Oh, by the way,  Aisle 5, on the right, bottom row.  

Saturday, July 12, 2014

I've started running a bit low on my homemade Black Cherry Amaro, and with the recent loss of a gall bladder, I find the potent herbal qualities of the Gentian and Wormwood REALLY help my stomach. I still have quite a bit of my Blueberry Mirto (Gentian and Rosemary) but I find the effects of the more traditional style a better curative. Amazingly so. And that IS what they used it for originally.

Well, that and arthritis, depression, whooping cough, parasites, syphilis, and the plague. 

I also find it quite useful for Manhattans, although those weren't invented until the late 19th Century. 

I based the original batch on a 14th-century Italian monk's recipe, which I dug out of a scanned latin tome on Google Books, doing my best to translate as I went. I ran up to Total Wine & More for a bottle of grain alcohol (although last time I used Kirschwasser, TW&M didn't carry my brand) to start another proper batch.

And because a proper batch of amaro takes at LEAST 3 months to produce, I bought a bottle of a classic, Ramazzotti, to hold me over until then.


Thursday, September 5, 2013

Well, here it goes.

Time to go back south for sure now.

4 weeks ago, I gave my notice at Esca Restaurant for multiple reasons. They needed me far more as a waiter more than a sommelier, as I tended to deal well with their lunch regulars and VIP's. Plus, the company's recent restructuring of sommelier pay would put me behind my last such position, and they say you shouldn't move backwards.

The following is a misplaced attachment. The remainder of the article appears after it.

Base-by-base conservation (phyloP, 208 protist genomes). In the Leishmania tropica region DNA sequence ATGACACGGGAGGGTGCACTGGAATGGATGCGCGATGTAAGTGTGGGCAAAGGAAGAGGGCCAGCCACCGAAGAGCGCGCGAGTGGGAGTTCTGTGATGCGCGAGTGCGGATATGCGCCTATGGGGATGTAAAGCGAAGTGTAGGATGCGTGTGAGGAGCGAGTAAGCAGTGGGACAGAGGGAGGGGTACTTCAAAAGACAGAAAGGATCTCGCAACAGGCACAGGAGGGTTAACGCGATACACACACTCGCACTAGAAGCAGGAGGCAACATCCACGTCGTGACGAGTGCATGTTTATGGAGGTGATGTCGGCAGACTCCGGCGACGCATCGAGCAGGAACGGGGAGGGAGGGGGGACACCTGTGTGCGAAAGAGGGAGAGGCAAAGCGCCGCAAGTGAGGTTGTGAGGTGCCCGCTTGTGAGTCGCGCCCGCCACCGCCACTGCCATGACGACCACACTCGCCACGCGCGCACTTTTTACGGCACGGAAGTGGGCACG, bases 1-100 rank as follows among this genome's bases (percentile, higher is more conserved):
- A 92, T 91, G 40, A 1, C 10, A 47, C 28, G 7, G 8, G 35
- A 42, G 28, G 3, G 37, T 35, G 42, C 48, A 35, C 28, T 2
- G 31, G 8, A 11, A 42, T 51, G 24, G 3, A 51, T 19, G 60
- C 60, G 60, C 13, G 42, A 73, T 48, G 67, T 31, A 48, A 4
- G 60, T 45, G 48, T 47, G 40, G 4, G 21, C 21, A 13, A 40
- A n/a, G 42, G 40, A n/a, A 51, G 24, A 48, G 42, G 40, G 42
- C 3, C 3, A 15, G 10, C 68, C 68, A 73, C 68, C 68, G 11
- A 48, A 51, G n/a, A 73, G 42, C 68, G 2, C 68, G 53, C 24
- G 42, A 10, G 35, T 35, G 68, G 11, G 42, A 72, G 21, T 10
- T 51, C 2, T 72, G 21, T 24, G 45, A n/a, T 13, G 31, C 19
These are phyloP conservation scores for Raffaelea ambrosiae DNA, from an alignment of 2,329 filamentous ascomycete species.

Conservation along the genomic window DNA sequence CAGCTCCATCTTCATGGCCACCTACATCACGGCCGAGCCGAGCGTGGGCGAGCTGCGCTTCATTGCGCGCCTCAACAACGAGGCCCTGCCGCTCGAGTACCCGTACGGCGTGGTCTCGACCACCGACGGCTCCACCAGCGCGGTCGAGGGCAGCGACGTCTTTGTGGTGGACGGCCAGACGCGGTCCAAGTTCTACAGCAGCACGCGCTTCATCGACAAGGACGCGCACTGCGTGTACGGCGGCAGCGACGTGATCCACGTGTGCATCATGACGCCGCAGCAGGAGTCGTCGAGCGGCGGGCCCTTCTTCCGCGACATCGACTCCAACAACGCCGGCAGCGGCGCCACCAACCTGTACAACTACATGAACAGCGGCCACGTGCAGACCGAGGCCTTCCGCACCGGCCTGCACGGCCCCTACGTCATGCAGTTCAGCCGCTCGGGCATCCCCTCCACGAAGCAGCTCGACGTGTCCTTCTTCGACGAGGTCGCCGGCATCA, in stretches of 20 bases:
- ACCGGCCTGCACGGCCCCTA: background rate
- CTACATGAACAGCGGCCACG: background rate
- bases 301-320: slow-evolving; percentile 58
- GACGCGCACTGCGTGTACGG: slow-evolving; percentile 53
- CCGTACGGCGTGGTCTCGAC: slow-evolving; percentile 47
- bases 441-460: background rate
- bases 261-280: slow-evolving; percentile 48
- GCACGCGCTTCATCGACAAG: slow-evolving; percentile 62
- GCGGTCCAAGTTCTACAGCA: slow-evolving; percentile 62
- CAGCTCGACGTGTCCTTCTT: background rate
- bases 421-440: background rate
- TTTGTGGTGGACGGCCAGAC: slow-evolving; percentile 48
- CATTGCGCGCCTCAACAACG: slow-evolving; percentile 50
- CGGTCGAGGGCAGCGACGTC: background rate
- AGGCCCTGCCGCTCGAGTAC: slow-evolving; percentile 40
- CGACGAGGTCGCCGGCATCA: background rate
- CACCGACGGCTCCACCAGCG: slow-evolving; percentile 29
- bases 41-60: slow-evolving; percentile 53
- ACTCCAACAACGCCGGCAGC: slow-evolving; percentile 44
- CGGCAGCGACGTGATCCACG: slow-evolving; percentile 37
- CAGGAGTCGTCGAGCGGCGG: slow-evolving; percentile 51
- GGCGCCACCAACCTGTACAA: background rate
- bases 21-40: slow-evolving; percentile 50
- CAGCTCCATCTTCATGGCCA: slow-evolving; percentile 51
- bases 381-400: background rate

Add to those, a recurrent seasonal Vitamin D deficiency, and Florida looks better and better. And then SLAP! Who knew Vitamin D deficiencies cause gallstones?!? Last Thursday at about 1 AM, I had my gall bladder removed rather abruptly. Awww...no more Fritto Misto's! My olive oil use is still OK, but butter is going to be greatly curtailed. I've never eaten a lot of red meat or anything.

As it turns out, Vitamin D is a fat soluble vitamin, and to stay in New York, I'm going to have to take prescription strength doses. I love NYC, but I don't think I love it enough to have to take pills to live here.

Between 3030 Ocean, Michael's Genuine (and associated restaurants, who I ALMOST worked for in 2001), Michy's, MC Kitchen, and a handful of other places, I think they're about ready for me. And I could use the sunshine.

Tuesday, July 23, 2013

Oh, I LOVE these! What better birthday present for The Mad Scientist Sommelier! ThinkGeek is one of my favorite online shopping sites!


Saturday, December 8, 2012

Mirto Mirtillo

 OK, I have to admit, this year's Christmas Liqueur came out DAMNED good, even if I do say so myself! This is my take on a traditional Sardinian "Mirto," a traditional myrtle berry amaro flavored with rosemary. Due to the lack of available myrtle berries in NYC, I used wild Maine blueberries, blueberry honey, and blueberry syrup instead of simple syrup. The flavors expand with each sip!

This could top my Dark Sweet Cherry Amaro from a few years ago.